The central focal point or the meeting place represents the “Chamber of the House.” The hierarchical structure of the chambers is illustrated by the upper chamber being a level above the lower house. As with the traditional plan, both chambers are placed where quiet and parliamentary ‘sanctity’ prevail. It is the central core of the village planning concept that the important issues of rural life were are still debated.
Radiating from this core are the corridors of power, containing the committee rooms, ministerial offices, secretariats and other ancillary offices thereby replicating the stratification of village life where social status from the first wife near the centre of the village to “huts of the herd boys” at the outer circumference of the social stratum is located.
The Conical Tower is also reflected in the design and represents a place where important meetings of both houses take place. Lesser conical tower replications emphasise the entrance to the building.
The gracious curve of the main entrance to the Great Enclosure at the Great Zimbabwe, together with rising change of level is evoked in the powerful entry statement conceptualised for both houses.
The high walls surrounding the traditional village are captured and are suited for the high ground site of the new parliament complex.
Most revered cultural places of kings were usually located on prominent hilltops for security reasons but also to give a structural status classification.
The dominance of the Kopje site in the townscape of Harare clearly expresses this link with traditional planning concepts.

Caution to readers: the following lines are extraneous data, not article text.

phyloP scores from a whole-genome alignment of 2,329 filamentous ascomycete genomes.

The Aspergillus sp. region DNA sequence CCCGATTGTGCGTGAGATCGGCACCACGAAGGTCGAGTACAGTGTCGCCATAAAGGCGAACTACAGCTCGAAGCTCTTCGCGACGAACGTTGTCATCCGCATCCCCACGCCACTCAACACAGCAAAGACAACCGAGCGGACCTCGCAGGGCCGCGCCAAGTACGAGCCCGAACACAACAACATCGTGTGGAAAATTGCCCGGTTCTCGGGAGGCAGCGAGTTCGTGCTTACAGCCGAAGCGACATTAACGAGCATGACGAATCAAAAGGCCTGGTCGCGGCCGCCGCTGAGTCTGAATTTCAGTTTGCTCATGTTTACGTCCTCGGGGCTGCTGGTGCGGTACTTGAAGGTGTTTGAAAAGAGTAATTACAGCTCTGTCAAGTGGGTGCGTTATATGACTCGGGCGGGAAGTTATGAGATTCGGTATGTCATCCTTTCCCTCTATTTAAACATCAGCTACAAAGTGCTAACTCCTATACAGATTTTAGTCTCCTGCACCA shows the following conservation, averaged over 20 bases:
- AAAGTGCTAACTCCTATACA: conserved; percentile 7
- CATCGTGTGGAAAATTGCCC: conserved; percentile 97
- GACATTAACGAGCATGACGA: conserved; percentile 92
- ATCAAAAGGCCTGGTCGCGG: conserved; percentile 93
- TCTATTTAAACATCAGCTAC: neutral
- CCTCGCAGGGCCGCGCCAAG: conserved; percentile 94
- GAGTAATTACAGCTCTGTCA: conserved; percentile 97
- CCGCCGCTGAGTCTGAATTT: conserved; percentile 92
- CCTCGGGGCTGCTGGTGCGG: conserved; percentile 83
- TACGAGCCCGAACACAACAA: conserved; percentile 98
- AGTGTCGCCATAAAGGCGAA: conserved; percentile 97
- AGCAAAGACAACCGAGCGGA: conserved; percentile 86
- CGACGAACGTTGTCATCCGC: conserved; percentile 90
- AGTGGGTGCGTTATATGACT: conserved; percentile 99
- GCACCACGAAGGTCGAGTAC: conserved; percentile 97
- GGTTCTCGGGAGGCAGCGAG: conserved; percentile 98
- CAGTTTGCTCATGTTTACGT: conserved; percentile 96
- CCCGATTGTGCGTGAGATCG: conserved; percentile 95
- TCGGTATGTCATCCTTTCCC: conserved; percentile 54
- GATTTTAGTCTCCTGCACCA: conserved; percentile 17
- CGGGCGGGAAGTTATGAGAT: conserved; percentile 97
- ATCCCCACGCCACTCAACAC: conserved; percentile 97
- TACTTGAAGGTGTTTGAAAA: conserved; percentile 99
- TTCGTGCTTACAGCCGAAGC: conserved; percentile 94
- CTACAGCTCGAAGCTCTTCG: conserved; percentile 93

To reach atop, one has to go through a circular procession just like at Great Zimbabwe, which gives the aspect of processional and ceremonial aspects.
Second, the new Parliament complex represents the pragmatism of President Mnangagwa’s desire to prioritise infrastructure development particularly institutions that enhance the deepening of democracy. History will record that it was during his time as President that the new Parliament was built, completed and occupied.
Third, the new Parliament proves beyond doubt that the engagement and re-engagement drive is bearing fruits.
It is one of the most important projects in China-Africa cooperation aimed at strengthening friendship and solidarity between the people of Zimbabwe and China while improving facilities for better service to Zimbabwean people.
There will be no loan repayment to Zimbabwe as the Parliament is a gift to Zimbabwe.
Fourth, the new spacious Parliament allows democracy to deepen and flourish. Parliament is a critical institution of governance made up of all representatives from different political parties.
It guides and controls Government through the enactment of laws and people’s aspirations find expression in their parliamentary representatives.
The project therefore supports democracy in Zimbabwe while boosting the country’s image.
The Parliament of Zimbabwe is a bicameral legislature composed of the Senate and National Assembly.
The Senate is the upper house consisting of 80 members, 60 of whom are elected by proportional representation from 10 six-member constituencies corresponding to the country’s provinces.
Bicameral simply means “two rooms” implying a parliament made up of two separate houses or chambers.
The two houses are the Legislative Assembly or Legislative Council made up of lower and upper houses.
The Zimbabwe Constitution provides for the election of 350 Members of Parliament consisting of the Senate and National Assembly and each has 80 and 270 members respectively.
Members of Parliament perform legislative, representative and oversight functions.
They are elected for a five-year term which runs from the date on which the President-elect is sworn in and assumes office.
Parliament stands dissolved at midnight on the day before the first polling day in the next harmonised election.